When people in Georgia decide to divorce, the financial effects of ending a marriage can be some of the most difficult to deal with, even beyond emotional and practical concerns. Ending a marriage can force difficult financial reckonings for both spouses, especially when it comes to learning the full extent of family debt and making changes to support fiscal sustainability as a single person. One recent study of 1,750 divorcing women looked at the kind of financial surprises that can accompany a divorce, especially as nearly half of the participants said they faced unexpected changes.
Many of the divorced women were surprised and taken aback when they learned about the full state of family finances during the divorce process, particularly in terms of credit card debt, outstanding mortgage debts, auto loans and other debts. For women who had been stay-at-home mothers and wives, they often struggled when returning to the workplace. They were at times unable to achieve the salaries they desired or faced career setbacks due to years away from the office. In addition, transitioning away from reliance on spousal support payments or child support was also financially difficult in many cases.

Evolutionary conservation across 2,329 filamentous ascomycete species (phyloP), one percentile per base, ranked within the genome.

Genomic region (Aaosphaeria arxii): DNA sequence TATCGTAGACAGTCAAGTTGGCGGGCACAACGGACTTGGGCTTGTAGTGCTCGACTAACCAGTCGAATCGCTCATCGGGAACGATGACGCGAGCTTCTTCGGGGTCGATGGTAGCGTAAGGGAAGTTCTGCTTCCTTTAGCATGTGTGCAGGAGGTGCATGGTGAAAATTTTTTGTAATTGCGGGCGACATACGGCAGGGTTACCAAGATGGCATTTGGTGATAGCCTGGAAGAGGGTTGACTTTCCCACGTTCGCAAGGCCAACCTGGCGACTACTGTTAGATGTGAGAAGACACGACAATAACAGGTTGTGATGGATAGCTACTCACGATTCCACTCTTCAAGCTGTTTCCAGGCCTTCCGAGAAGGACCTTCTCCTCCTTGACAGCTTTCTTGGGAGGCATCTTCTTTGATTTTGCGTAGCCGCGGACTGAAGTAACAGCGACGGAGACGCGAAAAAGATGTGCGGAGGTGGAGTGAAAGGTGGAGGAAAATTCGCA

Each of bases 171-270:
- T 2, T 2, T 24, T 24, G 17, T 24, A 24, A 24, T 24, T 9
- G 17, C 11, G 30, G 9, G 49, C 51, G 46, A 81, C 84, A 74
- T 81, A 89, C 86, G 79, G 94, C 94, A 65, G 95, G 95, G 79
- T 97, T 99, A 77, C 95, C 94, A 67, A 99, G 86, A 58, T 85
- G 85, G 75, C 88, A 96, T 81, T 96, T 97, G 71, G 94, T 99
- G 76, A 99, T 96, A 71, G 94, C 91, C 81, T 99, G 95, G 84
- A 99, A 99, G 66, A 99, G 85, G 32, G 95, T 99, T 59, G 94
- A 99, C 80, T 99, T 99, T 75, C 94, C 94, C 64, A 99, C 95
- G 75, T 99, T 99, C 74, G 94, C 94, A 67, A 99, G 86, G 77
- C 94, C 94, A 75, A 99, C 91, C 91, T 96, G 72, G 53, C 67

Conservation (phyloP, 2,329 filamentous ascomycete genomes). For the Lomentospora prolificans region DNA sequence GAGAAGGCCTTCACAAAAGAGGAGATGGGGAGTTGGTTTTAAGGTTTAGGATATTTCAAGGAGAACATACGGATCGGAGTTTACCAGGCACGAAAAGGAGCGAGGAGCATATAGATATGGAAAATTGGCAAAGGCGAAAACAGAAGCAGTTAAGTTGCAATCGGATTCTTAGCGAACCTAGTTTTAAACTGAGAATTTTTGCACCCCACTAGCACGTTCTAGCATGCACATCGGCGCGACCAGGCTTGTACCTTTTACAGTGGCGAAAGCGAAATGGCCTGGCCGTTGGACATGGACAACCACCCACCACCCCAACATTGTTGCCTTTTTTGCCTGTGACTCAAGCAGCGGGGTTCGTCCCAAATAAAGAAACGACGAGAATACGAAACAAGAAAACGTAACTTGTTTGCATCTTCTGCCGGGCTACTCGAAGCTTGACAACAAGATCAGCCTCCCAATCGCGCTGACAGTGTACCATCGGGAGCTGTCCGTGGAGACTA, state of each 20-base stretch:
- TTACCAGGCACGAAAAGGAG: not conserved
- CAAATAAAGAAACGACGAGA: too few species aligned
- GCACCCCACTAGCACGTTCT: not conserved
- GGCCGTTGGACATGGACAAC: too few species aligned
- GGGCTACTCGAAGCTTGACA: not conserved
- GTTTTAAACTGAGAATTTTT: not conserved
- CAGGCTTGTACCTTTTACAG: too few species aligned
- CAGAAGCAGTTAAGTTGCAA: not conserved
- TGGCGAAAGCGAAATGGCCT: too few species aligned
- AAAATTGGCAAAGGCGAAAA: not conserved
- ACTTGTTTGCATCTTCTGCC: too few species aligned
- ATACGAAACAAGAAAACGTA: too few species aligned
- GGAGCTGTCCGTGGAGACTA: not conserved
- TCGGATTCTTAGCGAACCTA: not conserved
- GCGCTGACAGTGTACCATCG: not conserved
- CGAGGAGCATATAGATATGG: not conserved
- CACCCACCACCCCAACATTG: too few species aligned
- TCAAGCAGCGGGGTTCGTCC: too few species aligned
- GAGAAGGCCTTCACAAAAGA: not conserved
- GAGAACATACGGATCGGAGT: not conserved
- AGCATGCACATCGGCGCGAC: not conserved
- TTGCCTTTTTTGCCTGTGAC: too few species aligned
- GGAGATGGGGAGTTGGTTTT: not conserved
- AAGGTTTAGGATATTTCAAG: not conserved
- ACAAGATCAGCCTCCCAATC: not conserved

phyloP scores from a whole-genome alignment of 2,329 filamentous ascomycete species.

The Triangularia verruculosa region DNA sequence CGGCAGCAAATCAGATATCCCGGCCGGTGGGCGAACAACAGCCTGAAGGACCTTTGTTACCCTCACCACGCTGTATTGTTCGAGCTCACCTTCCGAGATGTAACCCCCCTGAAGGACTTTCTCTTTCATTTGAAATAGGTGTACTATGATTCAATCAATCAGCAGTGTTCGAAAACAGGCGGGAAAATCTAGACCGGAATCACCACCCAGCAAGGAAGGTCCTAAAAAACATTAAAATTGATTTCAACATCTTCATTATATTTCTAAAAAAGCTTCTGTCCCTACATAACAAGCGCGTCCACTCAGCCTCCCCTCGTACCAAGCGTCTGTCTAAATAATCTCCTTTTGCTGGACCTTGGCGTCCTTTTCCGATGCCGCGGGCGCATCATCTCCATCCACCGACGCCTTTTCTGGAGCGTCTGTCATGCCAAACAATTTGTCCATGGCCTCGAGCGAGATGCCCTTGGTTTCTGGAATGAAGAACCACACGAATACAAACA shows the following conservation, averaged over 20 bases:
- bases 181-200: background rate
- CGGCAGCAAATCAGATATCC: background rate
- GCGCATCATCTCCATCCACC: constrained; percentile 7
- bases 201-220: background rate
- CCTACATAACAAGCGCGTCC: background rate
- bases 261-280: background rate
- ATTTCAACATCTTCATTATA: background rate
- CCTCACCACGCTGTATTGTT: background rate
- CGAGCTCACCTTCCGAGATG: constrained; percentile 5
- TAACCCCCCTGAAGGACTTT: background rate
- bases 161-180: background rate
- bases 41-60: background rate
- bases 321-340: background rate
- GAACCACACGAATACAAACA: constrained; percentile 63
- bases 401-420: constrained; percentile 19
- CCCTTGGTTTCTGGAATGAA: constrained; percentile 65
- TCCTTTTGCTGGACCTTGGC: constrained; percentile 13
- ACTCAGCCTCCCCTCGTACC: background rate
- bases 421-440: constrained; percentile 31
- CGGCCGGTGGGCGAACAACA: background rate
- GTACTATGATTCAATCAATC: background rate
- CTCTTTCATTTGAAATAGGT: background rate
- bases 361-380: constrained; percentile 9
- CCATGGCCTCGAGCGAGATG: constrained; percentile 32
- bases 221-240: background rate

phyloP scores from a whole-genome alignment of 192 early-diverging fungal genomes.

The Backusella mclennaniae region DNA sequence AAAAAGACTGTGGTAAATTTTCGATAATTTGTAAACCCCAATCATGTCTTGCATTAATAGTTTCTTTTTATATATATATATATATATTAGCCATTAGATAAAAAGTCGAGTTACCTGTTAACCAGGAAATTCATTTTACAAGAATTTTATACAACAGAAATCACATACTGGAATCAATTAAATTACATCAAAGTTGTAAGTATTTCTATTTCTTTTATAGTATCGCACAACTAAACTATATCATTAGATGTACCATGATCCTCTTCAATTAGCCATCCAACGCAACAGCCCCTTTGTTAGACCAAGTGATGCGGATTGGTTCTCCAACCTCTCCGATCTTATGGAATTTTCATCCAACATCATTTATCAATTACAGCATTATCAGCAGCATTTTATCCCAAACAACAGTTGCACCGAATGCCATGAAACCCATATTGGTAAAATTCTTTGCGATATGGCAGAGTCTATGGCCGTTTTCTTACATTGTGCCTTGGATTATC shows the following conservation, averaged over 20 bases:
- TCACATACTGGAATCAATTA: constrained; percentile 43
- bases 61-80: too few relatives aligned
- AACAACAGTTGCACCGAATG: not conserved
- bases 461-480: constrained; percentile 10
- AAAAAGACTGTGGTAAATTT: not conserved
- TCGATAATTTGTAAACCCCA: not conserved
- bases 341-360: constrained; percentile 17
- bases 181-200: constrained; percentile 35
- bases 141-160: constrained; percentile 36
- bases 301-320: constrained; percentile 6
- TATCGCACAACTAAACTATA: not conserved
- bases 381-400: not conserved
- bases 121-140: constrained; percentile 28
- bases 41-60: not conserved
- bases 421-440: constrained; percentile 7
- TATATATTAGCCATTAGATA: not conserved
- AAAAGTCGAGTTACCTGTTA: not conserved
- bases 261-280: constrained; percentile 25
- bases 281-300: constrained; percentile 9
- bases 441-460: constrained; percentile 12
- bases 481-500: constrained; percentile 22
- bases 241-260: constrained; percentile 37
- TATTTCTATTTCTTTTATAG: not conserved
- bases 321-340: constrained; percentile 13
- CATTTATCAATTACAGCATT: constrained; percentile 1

Of course, people in the workforce reported some significant financial surprises as well, including added healthcare costs and the division of their retirement accounts. A large number of the divorced women emphasized a strong priority on rebuilding their retirement and investment portfolios after the end of their marriages, although Generation X and millennial women often de-emphasized this concern.
Divorce can be a time of significant financial changes and difficulties. During this time, a family law attorney might help a divorcing spouse to understand the financial impact of the ongoing changes and advocate strongly for a just settlement that addresses key concerns like property division and spousal support.